The Hypothetical Case of the Undetectable Spoofer


Last week, Citigroup agreed to pay a $25 million fine to the CFTC for violating section 4c(a)(5) of the Commodity Exchange Act.  This section was added after the Dodd-Frank Act was passed in 2010 and it gives the CFTC greater room to prosecute “spoofers”.    The CFTC issued an interpretative guidance of this rule in 2013 where they detailed their new powers:

CEA section 4c(a)(5) states that it shall be unlawful for any person to engage in any trading, practice, or conduct on or subject to the rules of a registered entity that:

(A) Violates bids or offers;
(B) Demonstrates intentional or reckless disregard for the orderly execution of transactions during the closing period; or (C) Is, is of the character of, or is commonly known to the trade as, ‘spoofing’ (bidding or offering with the intent to cancel the bid or offer before execution).

Let’s take a quick look at the Citigroup case.  According to the complaint, the Citigroup traders were using some basic spoofing practices:

“Generally, the Traders’ spoofing strategy involved placing bids or offers of 1,000 lots or more with the intent to cancel those orders before execution. The spoofing orders were placed in the U.S. Treasury futures markets after another smaller bid or offer was placed on the opposite side of the same or a correlated futures or cash market. The Traders placed their spoofing orders to create or exacerbate an imbalance in the order book.

This created the impression of greater buying or selling interest than would have existed absent the spoofing orders and was done to induce other market participants to fill the Traders’ smaller resting orders on the opposite side of the market from the Traders’ spoofing orders in advance of anticipated price changes. The Traders cancelled their spoofing orders after either the smaller resting orders had been filled or the Traders believed that the spoofing orders were at too great a risk of being executed.”

This case is very interesting for a number of reasons including:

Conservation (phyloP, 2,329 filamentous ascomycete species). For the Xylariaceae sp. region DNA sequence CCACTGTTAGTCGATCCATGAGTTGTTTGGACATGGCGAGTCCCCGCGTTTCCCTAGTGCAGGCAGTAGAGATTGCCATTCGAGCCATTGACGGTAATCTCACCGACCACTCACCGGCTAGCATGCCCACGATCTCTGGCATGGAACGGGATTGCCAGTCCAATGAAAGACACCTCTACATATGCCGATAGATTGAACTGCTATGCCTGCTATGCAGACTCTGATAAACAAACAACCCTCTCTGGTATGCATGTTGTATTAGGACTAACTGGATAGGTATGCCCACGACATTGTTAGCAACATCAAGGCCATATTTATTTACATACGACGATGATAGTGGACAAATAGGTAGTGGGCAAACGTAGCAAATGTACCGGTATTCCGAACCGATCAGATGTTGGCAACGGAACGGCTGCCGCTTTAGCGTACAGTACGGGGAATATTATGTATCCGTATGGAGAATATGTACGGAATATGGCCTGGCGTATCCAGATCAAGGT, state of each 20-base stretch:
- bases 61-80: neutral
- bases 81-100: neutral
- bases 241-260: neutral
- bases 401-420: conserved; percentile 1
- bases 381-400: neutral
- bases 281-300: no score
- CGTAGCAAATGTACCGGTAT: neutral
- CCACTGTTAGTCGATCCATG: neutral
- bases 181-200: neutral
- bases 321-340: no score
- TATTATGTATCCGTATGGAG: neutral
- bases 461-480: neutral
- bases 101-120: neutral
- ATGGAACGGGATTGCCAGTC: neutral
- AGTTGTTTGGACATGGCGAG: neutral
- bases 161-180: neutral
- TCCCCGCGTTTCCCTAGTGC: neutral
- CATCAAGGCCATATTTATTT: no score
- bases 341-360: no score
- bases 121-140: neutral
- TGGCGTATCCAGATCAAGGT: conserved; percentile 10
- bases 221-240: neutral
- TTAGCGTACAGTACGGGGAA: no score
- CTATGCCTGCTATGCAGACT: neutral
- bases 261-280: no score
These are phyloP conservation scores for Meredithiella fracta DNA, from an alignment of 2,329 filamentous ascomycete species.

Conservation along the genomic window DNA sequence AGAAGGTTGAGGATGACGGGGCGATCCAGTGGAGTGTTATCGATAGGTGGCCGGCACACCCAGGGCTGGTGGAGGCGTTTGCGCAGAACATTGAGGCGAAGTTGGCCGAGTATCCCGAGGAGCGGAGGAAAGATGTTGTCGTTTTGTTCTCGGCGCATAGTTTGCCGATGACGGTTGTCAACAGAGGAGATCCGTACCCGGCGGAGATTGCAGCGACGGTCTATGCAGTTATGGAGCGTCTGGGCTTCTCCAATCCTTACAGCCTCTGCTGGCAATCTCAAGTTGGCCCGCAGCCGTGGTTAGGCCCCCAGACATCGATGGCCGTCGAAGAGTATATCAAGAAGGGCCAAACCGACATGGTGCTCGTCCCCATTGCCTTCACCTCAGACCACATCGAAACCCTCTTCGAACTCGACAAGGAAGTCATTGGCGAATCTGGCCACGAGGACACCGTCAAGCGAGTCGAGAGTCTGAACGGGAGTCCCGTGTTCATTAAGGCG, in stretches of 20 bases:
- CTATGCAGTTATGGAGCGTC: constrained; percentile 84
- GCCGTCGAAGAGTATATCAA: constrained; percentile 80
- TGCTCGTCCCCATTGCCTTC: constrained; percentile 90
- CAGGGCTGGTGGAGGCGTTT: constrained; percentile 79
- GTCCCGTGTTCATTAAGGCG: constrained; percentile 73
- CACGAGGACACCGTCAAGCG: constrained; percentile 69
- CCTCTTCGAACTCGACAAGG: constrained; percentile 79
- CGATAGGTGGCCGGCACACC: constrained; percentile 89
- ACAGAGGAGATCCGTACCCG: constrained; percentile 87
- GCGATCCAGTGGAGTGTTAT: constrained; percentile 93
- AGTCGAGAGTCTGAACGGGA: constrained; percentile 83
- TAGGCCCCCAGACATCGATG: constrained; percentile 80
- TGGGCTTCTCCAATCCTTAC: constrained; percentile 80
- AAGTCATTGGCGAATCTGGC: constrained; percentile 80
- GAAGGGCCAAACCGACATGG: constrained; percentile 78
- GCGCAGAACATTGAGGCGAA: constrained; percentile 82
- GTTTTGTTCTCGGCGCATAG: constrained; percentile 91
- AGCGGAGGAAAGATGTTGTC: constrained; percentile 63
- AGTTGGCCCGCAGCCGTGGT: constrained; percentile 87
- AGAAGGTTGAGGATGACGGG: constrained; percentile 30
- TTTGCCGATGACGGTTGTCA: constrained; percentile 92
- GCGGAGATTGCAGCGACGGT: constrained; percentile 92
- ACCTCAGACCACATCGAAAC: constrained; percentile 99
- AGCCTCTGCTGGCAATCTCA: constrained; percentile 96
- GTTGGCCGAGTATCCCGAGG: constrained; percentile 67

– Citigroup lacked the proper internal controls to identify abusive behavior by their traders.  

– Citigroup supervisors knew about the spoofing behavior and did not report it to compliance.

– Citigroup self-reported the violations in this case after they were confronted by the CME about a limited number of suspicious orders that had nothing to do with this case.

There does not appear to be a whistle blower in this case but instead Citigroup blew the whistle on themselves. According to the CFTC:

“Upon notification of a CME inquiry regarding a limited number of suspicious orders placed by two Traders, Citigroup identified and promptly self-reported additional orders by other Traders that were potentially violative and provided the Division important information and analysis regarding the same.”

Citigroup has been disciplined and is paying a $25 million fine but we can’t help but wonder why the CFTC has only brought a handful of “spoofing” cases over the past three years.  This brings us to the title of today’s post, “The Hypothetical Case of the Undetectable Spoofer”. While spoofing should be easily detectable when trading just a single asset class like Treasury futures, what happens if the spoofer is trading multiple asset classes which are regulated by different regulatory authorities that do not share information.  Here is an example of how this could occur:

1-  Spoofer decides to bid for a sizable number of e-mini S&P futures contracts without any intention of buying them.  

2- Prior to entering the bids in the e-minis, the spoofer enters a sell order on the S&P 500 ETF (SPY).  

3 – Upon seeing the large e-minis bid, the market adjusts to the demand and the e-mini offers are taken.

4-  The SPY ETF also has its price adjusted and the spoofers ETF sell order is filled.

5- The spoofer cancels their e-mini bids.

The above situation is pretty much undetectable since the CFTC and the SEC would only be seeing half of the picture.  The CFTC would just see the e-mini bid entered and cancelled while the SEC would just see an ETF trade.  There is currently no regulatory surveillance system in place that we know of which could detect the above scenario.  

You might be thinking that the scenario we outlined above is similar to the Citigroup case so the CFTC should be able to identify it since they caught the Citigroup spoofers?  Not exactly.  The CFTC didn’t catch anything.  Citigroup self-reported their violations after getting flagged by the CME for some unrelated suspicious activity.  You might also be thinking that, when finally built and implemented, the Consolidated Audit Trail (CAT) would identify the spoofing situation we described.  Unfortunately, the CAT would not catch this spoofer since it is limited to stocks and options and does not cover futures.

Even though regulators have new powers and new regulatory surveillance systems, they still appear to be outmatched when it comes to cross-assert spoofing.  The only way to catch these spoofers is to track their movements across asset class.  This would require implementing something similar to a legal entity identifier (LEI).  But more importantly, it would require that the CFTC and SEC regularly share information.  We don’t think that this is too much to ask.